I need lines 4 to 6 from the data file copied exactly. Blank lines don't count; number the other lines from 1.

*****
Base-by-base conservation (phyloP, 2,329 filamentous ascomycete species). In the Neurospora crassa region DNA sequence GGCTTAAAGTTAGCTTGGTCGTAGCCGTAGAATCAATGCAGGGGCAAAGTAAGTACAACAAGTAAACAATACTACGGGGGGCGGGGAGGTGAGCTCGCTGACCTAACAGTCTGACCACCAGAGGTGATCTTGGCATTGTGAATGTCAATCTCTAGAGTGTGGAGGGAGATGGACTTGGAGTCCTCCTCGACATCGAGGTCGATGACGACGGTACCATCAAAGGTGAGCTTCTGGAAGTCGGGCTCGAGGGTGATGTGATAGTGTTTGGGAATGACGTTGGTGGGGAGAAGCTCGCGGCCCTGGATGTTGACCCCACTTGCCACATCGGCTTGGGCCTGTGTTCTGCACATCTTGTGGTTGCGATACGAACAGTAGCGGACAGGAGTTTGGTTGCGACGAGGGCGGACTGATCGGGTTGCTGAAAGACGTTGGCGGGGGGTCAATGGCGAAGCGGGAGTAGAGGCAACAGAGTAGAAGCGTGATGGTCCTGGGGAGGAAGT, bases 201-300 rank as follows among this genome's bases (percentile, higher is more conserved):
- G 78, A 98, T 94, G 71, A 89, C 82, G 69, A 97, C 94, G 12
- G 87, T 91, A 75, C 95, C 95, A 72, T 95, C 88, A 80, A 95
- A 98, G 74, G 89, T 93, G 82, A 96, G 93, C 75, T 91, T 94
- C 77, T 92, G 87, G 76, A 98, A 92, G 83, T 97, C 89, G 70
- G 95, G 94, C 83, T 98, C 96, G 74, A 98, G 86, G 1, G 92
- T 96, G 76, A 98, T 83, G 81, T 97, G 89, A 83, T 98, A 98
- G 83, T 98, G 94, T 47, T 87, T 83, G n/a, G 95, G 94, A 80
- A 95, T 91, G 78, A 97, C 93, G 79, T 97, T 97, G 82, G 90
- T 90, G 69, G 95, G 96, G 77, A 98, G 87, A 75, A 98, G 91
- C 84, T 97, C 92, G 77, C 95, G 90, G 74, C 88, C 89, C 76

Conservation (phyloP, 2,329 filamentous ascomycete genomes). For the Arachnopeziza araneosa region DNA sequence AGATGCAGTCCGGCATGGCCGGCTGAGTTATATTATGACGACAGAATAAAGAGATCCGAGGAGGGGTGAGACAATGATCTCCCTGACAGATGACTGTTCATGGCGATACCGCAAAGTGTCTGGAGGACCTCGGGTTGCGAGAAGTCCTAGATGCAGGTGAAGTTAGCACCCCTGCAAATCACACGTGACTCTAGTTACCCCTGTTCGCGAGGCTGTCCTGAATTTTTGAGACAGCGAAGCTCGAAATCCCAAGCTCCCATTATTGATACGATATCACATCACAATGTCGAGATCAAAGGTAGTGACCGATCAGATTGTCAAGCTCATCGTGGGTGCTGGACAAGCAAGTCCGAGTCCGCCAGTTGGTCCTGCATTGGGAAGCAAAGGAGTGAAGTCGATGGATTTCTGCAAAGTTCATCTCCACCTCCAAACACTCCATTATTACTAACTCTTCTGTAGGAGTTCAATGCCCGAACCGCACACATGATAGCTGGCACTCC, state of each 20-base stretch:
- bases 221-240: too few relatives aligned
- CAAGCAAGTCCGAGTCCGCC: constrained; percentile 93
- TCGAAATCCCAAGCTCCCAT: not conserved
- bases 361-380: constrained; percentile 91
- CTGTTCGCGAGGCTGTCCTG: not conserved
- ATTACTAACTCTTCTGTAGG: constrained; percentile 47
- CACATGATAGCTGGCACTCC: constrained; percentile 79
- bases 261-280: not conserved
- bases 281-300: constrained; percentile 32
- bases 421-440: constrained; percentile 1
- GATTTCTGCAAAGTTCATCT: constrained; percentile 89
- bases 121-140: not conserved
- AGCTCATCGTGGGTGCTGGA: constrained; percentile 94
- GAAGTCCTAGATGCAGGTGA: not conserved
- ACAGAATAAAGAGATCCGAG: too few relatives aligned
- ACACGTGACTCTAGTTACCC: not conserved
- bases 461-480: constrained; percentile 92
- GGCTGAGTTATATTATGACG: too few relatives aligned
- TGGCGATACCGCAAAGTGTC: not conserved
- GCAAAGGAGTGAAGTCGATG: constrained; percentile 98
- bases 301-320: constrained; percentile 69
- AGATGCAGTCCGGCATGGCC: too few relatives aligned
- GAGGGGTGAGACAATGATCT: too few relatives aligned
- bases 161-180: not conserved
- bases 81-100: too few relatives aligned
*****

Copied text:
- A 98, G 74, G 89, T 93, G 82, A 96, G 93, C 75, T 91, T 94
- C 77, T 92, G 87, G 76, A 98, A 92, G 83, T 97, C 89, G 70
- G 95, G 94, C 83, T 98, C 96, G 74, A 98, G 86, G 1, G 92